When I was studying I tried really hard to avoid looking at other people’s work – I found it quite intimidating and, at times, a bit paralysing. The amount of work which is now accessible online feels overwhelming to me, so I much prefer to look back in time at things that really remain in my memory. I grew up on German children’s books and folklore illustrations for instance, and both have influenced me. I’m also a fan of bold Scandinavian brands such as Marimekko.

I often find that switching styles helps inspire me. For example, if I’m doing a lot of big bold colour work I like to do a ‘palette cleanser’ and do a simple line drawing or a black and white piece. Since most of my work is commercial, I’m often restricted to a brief and I almost prefer the limits of a specific job to having too much freedom.

Do you ever get ‘block’ and if so, do you have any techniques for getting over it?

Of course I do! It initially stopped me cold but when you have a deadline you have to push through it and that taught me that a block isn’t real. I have days where work is easy and days where work is hard but you can get it done either way and that’s been a helpful realisation.

Sometimes just telling yourself that this job doesn’t have to be the best thing ever can help. If it’s really bad I just set a timer and tell myself I can stop after half an hour. Usually that helps to get things going and it doesn’t seem so bad after the initial effort. It’s that first bit that’s scary – and you just need to get through it.

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You undertake a wide range of work from design to illustration to screen printing – do you have a preference of one over the other?

Not really, I think I thrive on being able to do them all and I wouldn’t want to just choose one. I do love screen printing as it allows for some time away from the computer and there’s just something about real paper and ink that’s very lovely.

Do you have any particular favourite projects?

All my collaborations with The Future Kept have been such a pleasure to work on and Jeska who runs the shop styles the prints so beautifully. They are printed by a great studio here in London and overall it’s a very satisfying work process.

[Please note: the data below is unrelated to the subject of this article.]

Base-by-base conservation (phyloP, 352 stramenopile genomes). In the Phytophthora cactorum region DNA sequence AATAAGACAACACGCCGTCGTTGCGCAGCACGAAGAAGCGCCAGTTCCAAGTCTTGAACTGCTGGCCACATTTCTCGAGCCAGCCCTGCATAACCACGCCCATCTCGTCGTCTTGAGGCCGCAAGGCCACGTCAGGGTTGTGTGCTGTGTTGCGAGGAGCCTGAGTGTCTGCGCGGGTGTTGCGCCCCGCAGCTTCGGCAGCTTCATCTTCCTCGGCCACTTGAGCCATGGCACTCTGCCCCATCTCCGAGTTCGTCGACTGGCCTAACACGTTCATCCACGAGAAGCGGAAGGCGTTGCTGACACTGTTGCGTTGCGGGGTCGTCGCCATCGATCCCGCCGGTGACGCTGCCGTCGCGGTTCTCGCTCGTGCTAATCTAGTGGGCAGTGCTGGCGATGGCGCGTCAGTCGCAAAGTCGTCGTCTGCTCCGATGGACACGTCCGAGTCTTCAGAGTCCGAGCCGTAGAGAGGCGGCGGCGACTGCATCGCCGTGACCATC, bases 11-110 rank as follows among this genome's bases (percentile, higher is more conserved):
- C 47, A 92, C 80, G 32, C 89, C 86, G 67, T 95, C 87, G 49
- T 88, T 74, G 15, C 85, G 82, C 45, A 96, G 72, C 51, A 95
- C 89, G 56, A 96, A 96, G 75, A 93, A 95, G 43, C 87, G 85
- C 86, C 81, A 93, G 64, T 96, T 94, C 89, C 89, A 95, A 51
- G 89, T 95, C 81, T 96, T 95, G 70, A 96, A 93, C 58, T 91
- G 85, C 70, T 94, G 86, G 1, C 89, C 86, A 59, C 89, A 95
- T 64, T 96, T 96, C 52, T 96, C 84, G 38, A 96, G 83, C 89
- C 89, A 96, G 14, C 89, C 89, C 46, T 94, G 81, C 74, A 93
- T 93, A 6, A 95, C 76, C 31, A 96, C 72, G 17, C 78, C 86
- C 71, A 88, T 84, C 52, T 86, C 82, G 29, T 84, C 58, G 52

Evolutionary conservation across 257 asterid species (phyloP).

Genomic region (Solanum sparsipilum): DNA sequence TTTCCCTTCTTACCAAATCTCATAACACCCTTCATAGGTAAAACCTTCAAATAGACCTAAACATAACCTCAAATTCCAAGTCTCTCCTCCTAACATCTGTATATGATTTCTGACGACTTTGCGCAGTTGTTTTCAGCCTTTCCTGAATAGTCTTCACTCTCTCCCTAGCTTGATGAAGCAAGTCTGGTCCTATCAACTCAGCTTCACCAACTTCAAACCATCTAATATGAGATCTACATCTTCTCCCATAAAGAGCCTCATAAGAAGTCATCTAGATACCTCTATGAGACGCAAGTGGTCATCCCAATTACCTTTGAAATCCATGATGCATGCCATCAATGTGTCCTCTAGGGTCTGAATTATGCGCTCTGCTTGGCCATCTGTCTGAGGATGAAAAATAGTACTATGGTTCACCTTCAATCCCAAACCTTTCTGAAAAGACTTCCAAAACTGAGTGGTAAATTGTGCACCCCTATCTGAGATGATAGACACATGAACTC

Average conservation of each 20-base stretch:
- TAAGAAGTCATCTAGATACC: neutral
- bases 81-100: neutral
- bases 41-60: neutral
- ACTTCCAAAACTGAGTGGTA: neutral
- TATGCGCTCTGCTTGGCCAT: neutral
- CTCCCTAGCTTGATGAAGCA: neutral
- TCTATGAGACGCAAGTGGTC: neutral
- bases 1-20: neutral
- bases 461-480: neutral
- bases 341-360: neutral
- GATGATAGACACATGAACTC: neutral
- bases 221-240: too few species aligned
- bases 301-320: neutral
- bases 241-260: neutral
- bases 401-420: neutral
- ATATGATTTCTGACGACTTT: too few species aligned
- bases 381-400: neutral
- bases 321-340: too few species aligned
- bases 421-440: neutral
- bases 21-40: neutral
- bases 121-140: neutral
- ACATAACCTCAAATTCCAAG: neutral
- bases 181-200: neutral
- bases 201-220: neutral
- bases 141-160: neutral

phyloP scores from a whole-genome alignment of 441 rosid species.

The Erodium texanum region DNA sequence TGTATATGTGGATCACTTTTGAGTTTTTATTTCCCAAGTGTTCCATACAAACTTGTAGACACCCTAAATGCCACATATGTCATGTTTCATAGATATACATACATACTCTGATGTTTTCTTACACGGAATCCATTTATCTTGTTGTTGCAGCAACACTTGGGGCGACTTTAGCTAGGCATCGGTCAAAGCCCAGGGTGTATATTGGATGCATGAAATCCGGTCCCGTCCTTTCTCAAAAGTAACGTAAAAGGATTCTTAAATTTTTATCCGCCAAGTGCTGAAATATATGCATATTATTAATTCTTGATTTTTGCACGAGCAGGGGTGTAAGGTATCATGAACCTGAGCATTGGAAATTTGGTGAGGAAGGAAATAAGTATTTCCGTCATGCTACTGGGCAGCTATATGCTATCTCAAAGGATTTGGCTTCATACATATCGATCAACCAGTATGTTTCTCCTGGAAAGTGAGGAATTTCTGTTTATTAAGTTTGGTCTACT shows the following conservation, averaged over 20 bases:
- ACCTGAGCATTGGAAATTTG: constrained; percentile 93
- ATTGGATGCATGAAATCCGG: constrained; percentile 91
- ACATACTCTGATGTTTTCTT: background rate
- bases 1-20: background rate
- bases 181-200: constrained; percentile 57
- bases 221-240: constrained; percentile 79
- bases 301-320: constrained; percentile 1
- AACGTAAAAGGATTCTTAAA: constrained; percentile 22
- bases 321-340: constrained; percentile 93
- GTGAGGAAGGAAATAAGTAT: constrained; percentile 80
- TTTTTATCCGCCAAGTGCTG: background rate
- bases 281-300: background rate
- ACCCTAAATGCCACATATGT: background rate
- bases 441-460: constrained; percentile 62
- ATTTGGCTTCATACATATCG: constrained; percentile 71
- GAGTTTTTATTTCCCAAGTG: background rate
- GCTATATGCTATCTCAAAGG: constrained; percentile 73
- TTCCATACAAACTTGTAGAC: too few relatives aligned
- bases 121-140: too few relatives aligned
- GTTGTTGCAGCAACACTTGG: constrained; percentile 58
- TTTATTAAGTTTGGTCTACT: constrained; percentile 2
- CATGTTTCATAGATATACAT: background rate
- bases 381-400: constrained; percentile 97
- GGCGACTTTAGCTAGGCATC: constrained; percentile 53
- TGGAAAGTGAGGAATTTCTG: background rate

On a practical level, how do you get most of your work, and how do you balance your time between commissions and your own work?

At this point in time I’m lucky in that I don’t have to do much outreach, I get a fairly steady amount of requests. But it took a solid 5 or 6 years of emailing art directors, running my Etsy shop, doing blog interviews, giveaways and collaborations to get to this point and I imagine I will keep having to do rounds of this as I go along. I run my Etsy shop as a way to stay personally creative outside of commissions and now that I (finally) have an Instagram account I’ve found that a nice place to put up small bits and pieces that aren’t commercial. Commissions do however always take precedent and I don’t mind that. Gotta keep that money rolling in!


What are the best bits and challenges of working for yourself?

I love the independence but that can sometimes be a double edged sword. I like being my own boss but, obviously, I’m also responsible for everything. It’s hard to clock out at the end of a day but I am slowly getting better at that… 

Any advice for an aspiring illustrator?

Oh boy! I never know what to say to this question! Just work a lot and don’t expect things to take off straight away. Everything takes time, but the more you work then the faster you’ll get there.

Quickfire Questions…

Describe your work in three words: 

Colourful, flat & bold

What are your making rituals?

Listening to podcasts!

 Tea or Coffee? 

Tea and never with milk (sorry English people, that’s just gross)

 Mountains or Sea? 

Sea please

Night Owl or Early Bird? 

Early Bird all the way!

 I wish someone had told me… 

That stressing out about work is the worst way to get anything done!